Aveton Gifford Bridge played a small part in a strategic plan to halt the progress of Cromwellian troops. William Lane had become rector of the parish in 1638 when the first conflicts of the civil war began in 1642. The Reverend was a staunch Royalist, although much of the surrounding area was strongly against the king because of the increasing levies he had imposed to raise himself some more money. In 1643, realising that the only bridge crossing a marshy estuary was a good spot to halt an approaching army, William Lane built a small fort on his glebe lands on Pittons Hill from which he planned to repel the advance of any troops over the bridge. Unfortunately the fort was too far away for his supporter’s musket fire to be effective as the Town Marsh (300 years before it was filled in to become the playing field) lay in between, and the plan failed dismally. Parliamentary troops crossed the bridge and occupied the village, but perhaps fortunately there are no records of how well the inhabitants were subsequently treated.

A wider bridge.

The original bridge was narrow; it only had to take pedestrians, pack horses and carts. By 1817 it had to be widened, and so a further third of its width, about 2m, was added to its arches on the upstream side by a local mason Walter Macey. (If you take a small boat up the river when the tide permits you can see where his additions join the original stonework.) However with modern traffic usage and an increasing number of large lorries, buses and machinery crossing the bridge today the old parapets are frequently knocked and damaged. Many of us can remember a day when a lorry full of calor gas cylinders broke through the bridge altogether and plunged cab first down onto the marsh below – fortunately for the driver the tide was out, and he escaped with barely a bruise.

 Bridge taken from Aveton Gifford Hill. circa1965  Flooding on the bridge. 1970


For many centuries the Avon was used for the transportation up and down river of goods and supplies, a great deal of it from further afield. At some point three quays were built alongside the bridge for the use of barges and other river traffic. One was built beside it on the south bank of Bridge End creek to unload cargoes of coal and limestone for the lime kiln on the eastern end of the bridge.  According to the aforementioned Rev. Swete “A kiln for calcining marble rises close upon the hither extremity of the bridge, and that it might appear more ornamental from a villa a little below, hath been decorated at its angles by four turrets”; the house would have been the newly built South Efford House. A second quay was built on the downstream bank of the main river, and a third beside the bridge in the creek containing Marsh Mills leat. The barn next to it was used for storing goods brought upriver from Plymouth and unloaded at this particular quay.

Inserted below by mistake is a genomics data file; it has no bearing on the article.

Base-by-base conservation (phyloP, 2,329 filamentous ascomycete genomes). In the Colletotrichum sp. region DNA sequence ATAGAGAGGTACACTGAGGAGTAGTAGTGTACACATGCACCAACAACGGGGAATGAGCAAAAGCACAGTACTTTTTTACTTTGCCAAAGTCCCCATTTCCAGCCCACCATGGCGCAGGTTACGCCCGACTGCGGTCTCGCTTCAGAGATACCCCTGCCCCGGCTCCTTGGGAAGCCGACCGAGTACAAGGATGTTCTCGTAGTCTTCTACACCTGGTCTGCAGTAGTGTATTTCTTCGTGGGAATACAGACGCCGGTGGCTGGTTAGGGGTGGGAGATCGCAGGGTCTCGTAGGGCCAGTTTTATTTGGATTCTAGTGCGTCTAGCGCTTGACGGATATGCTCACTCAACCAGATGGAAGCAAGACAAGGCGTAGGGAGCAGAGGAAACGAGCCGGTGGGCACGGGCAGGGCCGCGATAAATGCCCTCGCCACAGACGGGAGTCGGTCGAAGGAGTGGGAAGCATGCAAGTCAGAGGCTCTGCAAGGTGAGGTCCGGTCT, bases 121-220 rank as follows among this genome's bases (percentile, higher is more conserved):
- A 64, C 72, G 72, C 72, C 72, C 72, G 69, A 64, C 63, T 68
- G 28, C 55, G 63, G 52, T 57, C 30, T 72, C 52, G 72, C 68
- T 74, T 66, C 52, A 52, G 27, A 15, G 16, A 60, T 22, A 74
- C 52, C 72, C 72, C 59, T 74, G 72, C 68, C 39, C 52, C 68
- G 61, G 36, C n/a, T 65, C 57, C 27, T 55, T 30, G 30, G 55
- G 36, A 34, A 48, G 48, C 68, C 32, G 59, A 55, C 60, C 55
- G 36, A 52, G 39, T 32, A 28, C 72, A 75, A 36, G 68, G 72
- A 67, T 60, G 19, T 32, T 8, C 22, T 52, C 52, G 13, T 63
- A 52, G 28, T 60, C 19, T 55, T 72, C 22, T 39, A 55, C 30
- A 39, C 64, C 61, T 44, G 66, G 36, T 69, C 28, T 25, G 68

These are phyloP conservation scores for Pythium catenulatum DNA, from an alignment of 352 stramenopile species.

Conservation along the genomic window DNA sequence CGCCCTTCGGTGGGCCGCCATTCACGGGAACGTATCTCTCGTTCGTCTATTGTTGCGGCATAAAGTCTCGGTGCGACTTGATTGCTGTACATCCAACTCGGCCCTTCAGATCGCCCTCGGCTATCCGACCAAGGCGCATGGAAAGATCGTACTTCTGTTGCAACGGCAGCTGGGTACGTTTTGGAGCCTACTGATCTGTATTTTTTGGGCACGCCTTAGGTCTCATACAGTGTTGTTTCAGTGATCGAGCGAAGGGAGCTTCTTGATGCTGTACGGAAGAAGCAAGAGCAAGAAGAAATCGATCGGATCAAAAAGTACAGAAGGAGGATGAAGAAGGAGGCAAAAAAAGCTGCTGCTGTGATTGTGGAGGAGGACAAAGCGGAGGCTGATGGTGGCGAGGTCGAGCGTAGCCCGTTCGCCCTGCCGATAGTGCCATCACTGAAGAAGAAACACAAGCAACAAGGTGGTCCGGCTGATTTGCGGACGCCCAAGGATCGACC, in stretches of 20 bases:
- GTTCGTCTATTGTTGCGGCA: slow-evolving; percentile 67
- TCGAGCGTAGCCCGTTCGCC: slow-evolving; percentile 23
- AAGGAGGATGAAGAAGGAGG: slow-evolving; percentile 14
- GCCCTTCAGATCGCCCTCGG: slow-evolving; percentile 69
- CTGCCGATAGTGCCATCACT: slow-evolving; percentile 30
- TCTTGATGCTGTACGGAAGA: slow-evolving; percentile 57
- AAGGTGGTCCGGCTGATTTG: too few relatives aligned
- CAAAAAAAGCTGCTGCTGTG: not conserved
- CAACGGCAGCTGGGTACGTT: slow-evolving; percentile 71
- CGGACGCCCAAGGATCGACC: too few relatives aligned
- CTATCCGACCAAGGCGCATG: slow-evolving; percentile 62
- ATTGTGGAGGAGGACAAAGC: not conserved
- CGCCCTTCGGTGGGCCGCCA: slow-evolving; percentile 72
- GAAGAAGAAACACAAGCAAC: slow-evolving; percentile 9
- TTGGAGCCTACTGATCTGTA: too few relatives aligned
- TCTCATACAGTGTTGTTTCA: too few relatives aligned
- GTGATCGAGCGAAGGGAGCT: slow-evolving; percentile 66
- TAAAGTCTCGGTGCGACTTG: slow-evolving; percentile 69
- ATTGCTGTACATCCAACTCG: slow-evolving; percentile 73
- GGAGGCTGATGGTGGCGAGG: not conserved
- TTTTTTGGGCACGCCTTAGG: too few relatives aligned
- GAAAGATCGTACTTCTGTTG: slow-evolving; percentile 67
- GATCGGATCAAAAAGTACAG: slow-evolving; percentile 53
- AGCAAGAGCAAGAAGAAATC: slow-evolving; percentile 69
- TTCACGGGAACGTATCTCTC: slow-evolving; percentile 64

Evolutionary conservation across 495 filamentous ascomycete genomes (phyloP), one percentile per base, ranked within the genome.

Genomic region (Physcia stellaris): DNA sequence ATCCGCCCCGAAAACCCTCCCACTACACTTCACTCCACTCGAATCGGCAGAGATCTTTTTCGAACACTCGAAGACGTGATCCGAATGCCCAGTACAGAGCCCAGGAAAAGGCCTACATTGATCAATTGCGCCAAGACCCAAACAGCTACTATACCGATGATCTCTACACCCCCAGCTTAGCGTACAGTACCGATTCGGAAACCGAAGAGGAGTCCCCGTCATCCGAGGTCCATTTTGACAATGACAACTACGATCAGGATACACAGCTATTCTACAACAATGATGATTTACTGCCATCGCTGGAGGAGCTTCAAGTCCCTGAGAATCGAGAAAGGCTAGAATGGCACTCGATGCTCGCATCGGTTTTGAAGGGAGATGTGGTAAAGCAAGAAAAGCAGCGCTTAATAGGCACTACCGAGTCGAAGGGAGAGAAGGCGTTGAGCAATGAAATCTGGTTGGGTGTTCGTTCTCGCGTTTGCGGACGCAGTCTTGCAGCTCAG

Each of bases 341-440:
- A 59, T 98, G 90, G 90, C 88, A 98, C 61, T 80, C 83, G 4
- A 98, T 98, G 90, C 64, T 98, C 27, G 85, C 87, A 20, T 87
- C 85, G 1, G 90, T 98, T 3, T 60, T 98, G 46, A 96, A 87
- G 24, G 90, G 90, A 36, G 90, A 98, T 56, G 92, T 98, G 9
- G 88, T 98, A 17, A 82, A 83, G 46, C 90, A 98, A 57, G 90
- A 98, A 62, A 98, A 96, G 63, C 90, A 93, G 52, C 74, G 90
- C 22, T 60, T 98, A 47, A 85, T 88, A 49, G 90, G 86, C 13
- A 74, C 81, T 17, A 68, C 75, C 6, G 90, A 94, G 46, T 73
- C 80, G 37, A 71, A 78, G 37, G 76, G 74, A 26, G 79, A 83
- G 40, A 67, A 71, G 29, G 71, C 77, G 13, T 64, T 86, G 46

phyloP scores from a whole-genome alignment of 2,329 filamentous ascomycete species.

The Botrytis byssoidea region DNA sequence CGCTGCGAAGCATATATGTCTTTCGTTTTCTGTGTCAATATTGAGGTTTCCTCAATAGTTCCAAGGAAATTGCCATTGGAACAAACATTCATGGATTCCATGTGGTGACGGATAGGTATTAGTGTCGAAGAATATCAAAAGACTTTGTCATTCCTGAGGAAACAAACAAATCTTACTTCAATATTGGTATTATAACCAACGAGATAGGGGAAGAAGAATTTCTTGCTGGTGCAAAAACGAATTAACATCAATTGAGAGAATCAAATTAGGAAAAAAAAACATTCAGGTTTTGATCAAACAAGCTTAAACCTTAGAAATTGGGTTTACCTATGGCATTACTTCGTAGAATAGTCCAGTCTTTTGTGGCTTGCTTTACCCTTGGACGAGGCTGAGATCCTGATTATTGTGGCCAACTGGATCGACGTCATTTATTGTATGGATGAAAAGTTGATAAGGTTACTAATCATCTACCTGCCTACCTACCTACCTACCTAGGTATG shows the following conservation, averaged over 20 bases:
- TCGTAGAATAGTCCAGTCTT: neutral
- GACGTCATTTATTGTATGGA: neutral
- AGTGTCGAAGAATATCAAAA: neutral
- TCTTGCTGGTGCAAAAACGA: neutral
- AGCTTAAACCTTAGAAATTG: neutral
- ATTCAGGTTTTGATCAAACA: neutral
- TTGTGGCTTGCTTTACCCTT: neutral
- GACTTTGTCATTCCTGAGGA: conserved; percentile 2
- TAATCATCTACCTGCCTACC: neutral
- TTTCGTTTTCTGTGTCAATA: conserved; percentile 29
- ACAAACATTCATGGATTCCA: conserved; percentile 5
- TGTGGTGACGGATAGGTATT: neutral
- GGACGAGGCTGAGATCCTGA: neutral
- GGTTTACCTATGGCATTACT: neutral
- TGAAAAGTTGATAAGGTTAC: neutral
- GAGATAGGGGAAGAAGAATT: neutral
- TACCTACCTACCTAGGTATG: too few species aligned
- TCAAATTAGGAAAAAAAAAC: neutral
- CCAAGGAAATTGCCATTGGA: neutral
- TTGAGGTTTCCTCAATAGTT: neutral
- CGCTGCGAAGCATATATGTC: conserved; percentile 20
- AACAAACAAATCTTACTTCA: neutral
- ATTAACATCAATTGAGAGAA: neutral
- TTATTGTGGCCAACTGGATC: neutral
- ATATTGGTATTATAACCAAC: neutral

The bridge today.

After the success of enclosing the marsh beside South Efford to provide extra pasture, the area of marsh which lay south of the bridge itself was also enclosed a few years later, and sheep still graze it today, often scrambling over the walls to reach the grass on the foreshore below. In 1688 a house had been built on the side of the bridge, which by 1842 had become an inn, the Maltman’s Arms, later known as the Bridge Inn (now Bridge House). One could assume it did good trade with all the passing traffic! Later it became a private house and in the 1930’s William Damerell set up the first garage and cycle shop there, and thus began the steady increase of businesses by the bridge. More barns have been built along the downstream side as well, most now converted to houses.

View of bridge upstream. 2012

There has been a huge increase in its use over the years – the A379 is the only “A” road in the immediate area and carries a large volume of traffic over the bridge at many times of the day. Ironically its original use to take travellers on foot safely across the river has now become completely the reverse and is potentially hazardous. In recent years two permissive footpaths take pedestrians through the adjoining fields on the north side of the causeway, however they still have to emerge on to the roadway to cross over the brow of the main bridge for a short distance. Discussions about a possible footbridge linking these paths to cross the main river have so far come to nothing.

The bridge looking downstream from a kayak. 2012  photo copyright Rupert Kirkwood

The bridge has changed in many ways since it first crossed the marsh, and with some of its arches now permanently obscured and a great deal of development alongside the southern edge on reclaimed land one wonders what the Reverend Swete would have made of it today. However those bridge builders knew what they were doing; the weight and quantity of traffic using the bridge today could never have been imagined all those centuries ago, and it still forms our vital link with our nearest market town almost 600 years later. In spite of all its modern additions the bridge still forms a major part of the history and heritage of our village built down in the valley around it.